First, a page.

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Roger Noyes, accomplished real estate developer, sailor, racing car driver, vintage car enthusiast and the best of friends passed away from complications due to Parkinson's Disease in Mt. Pleasant, SC this past Monday. Born west of London, Roger attended the London School of Economics, and after graduation went to work for the London-based, world-wide real estate development firm of Taylor- Woodrow as a project manager. He oversaw major projects in Australia, Singapore & New York City before moving to Atlanta in the late 1970's. He started his own successful development firm in Atlanta a few years later, before moving to the Isle of Palms in 2000. There he worked for the Noisette Company, which was redeveloping the former Charleston Navy Yard in North Charleston, as their Director of Development from 2002-2010. He was instrumental in having a number of buildings built or rehabilitated, and in providing the momentum necessary to carry Noisette forward to the success it is today.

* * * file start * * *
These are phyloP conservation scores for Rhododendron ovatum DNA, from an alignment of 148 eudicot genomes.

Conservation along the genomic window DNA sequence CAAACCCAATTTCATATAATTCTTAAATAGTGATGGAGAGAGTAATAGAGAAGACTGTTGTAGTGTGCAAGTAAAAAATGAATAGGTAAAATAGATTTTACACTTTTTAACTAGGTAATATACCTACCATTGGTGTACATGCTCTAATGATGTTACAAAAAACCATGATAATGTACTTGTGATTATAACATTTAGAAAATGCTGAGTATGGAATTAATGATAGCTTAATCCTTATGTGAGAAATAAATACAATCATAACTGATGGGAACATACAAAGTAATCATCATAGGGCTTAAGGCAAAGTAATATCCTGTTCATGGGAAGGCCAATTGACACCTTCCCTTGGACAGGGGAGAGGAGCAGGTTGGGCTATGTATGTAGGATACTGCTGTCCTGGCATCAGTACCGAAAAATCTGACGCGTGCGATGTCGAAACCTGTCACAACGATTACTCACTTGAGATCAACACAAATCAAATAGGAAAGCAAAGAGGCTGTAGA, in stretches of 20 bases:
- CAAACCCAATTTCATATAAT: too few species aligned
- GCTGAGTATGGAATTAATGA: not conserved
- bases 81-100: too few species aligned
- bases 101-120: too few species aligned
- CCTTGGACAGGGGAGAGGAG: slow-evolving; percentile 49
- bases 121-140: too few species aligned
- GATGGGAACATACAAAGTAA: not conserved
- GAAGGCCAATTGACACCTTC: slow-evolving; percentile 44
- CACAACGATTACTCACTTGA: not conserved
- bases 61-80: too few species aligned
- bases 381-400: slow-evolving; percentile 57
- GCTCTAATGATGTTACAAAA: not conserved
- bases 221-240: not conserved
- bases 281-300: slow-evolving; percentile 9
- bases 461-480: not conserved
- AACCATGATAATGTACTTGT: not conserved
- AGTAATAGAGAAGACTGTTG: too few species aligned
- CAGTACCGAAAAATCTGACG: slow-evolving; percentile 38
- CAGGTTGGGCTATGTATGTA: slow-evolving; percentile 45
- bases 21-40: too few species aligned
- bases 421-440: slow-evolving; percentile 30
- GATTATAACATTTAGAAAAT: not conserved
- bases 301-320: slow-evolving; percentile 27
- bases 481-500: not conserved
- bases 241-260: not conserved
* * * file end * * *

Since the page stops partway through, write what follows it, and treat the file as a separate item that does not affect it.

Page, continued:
While in Atlanta, Roger realized a lifelong goal of racing a vintage British sportscar, a classic MGA, beginning in the early 1980's. He campaigned actively at many events in the Southeast and at the annual Bahama Speed Week, where he was able to meet his childhood hero, Sir Stirling Moss. From his participation in racing, and later restoring another classic MG, Roger had a wide circle of like- minded friends in both Atlanta and Charleston. He was often seen at Cars & Coffee events in Mt. Pleasant on Saturday mornings with his mates. He drove his red Mini to these and other classic motoring events until the effects of his illness prevented it. At which point his many friends came to his aide and, as the British like to say, he 'carried on'. He lived with, and resisted Parkinson's until the very end and, even in the last years, he would still smile at remembrances and jokes. He is best recalled sitting in his racing car, a slight smile on his face, eyes focused on the track ahead, and as the best of friends, sharing a pint and a big laugh.

Roger is survived by a cousin in Australia, and by his many friends and colleagues. His was a full life, well- lived and taken by a terrible affliction which he bore with dignity and courage. He will be sorely missed.